In the United States, more beer is sold for Cinco de Mayo than for St. Patrick’s Day or the Super Bowl. Americans celebrate the day with parties all across the country, but what exactly is everyone celebrating?
The first common misperception to clear up — Cinco de Mayo is not Mexican Independence Day. That’s on September 16. It is instead an observation of the Mexican victory over the French in the battle of Puebla.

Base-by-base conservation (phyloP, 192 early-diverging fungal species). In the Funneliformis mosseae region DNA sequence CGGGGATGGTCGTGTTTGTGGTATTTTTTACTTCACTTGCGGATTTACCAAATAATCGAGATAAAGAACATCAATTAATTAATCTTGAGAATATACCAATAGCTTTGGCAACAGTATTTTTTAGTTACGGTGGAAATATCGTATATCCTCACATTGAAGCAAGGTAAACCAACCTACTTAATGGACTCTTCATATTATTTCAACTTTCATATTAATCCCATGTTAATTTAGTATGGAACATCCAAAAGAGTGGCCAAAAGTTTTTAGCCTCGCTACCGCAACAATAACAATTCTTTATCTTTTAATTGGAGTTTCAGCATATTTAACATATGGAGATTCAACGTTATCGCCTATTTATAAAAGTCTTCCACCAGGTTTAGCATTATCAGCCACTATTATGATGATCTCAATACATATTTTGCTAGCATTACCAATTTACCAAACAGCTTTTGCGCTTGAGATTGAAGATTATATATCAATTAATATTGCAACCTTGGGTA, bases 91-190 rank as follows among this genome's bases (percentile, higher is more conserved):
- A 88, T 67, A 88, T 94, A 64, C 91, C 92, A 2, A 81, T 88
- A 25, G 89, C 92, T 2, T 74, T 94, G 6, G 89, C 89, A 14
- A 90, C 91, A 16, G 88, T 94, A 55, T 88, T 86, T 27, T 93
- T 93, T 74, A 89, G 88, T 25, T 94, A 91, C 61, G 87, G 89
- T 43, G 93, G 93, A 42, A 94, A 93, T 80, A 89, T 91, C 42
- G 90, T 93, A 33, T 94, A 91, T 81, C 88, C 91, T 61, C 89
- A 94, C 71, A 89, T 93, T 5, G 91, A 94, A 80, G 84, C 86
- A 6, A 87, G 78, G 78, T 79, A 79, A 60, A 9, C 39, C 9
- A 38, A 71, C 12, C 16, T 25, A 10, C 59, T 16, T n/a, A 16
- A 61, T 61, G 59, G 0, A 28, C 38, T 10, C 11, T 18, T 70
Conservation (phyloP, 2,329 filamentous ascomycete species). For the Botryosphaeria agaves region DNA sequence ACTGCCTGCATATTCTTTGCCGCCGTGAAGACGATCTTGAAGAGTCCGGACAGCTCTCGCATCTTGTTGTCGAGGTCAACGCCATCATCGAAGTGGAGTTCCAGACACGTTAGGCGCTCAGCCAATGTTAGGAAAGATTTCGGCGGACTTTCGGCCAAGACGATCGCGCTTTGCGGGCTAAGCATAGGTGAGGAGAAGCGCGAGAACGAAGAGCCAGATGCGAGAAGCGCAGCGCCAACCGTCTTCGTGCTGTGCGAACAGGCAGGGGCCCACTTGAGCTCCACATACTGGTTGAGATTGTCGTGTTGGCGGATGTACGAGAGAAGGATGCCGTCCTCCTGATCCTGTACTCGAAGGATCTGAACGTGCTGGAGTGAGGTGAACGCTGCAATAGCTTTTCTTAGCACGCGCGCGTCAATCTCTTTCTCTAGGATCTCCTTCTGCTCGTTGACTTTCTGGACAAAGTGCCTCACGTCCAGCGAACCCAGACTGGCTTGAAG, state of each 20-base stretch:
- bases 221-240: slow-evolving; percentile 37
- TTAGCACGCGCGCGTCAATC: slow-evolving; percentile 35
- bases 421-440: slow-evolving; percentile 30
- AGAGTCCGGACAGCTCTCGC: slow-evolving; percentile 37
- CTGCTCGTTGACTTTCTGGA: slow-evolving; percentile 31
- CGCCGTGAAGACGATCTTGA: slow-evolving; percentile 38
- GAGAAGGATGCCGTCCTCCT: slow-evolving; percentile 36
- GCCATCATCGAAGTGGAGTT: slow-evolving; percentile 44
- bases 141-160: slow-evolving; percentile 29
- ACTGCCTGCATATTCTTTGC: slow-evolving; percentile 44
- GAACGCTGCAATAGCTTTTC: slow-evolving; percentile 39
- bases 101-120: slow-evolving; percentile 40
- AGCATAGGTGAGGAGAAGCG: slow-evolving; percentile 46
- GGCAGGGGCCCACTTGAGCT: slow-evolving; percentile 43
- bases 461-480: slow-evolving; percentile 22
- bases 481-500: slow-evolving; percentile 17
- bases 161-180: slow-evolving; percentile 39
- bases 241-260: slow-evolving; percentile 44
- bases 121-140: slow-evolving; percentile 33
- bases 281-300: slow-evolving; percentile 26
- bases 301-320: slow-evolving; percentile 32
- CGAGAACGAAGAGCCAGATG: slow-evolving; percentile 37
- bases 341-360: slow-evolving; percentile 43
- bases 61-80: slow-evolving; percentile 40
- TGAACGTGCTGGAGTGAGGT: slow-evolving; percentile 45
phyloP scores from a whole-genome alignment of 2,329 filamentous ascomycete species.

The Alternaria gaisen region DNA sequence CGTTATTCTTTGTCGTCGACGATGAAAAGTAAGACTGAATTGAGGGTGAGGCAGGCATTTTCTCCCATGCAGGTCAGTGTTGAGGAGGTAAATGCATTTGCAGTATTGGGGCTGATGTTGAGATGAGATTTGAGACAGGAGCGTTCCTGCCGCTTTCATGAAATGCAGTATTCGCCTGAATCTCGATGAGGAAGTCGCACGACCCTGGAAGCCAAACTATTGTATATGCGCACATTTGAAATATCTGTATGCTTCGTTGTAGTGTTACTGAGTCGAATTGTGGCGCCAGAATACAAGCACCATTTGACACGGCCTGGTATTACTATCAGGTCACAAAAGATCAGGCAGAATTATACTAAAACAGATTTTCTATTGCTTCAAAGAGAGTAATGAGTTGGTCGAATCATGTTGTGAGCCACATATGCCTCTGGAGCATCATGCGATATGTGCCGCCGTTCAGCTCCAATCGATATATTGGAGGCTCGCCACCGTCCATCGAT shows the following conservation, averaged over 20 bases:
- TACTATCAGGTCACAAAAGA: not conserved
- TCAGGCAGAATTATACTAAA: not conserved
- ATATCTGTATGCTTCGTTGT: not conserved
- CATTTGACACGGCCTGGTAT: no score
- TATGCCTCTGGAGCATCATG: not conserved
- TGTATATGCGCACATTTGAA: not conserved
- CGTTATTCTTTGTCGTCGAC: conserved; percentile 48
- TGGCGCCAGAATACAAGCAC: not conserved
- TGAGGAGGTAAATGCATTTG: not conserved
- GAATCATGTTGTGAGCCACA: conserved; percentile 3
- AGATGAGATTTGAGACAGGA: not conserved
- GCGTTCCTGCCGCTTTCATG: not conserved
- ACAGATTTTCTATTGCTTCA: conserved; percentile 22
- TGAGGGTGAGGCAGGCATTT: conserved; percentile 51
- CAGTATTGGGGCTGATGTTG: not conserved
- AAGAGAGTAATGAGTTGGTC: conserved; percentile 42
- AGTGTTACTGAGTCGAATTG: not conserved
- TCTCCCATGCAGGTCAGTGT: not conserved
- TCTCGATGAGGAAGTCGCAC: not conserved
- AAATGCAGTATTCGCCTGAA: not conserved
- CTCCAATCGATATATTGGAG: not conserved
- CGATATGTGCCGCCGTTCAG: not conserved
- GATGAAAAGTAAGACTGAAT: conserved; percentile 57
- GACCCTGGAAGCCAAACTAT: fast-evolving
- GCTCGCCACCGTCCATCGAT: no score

In 1861, Mexico defaulted on the debt it owed to several European countries, including France, which took military action in response. The subsequent French-Mexican War lasted six years. Mexico had an early military victory that grew to carry symbolic significance. That victory? May 5, 1862— the Battle of Puebla. The well-armed French force of 6,000 troops invaded the Mexican town of Puebla, but could not outlast Mexican General Ignacio Zaragoza and a force just one third the size. That David vs. Goliath victory is the story behind Cinco de Mayo.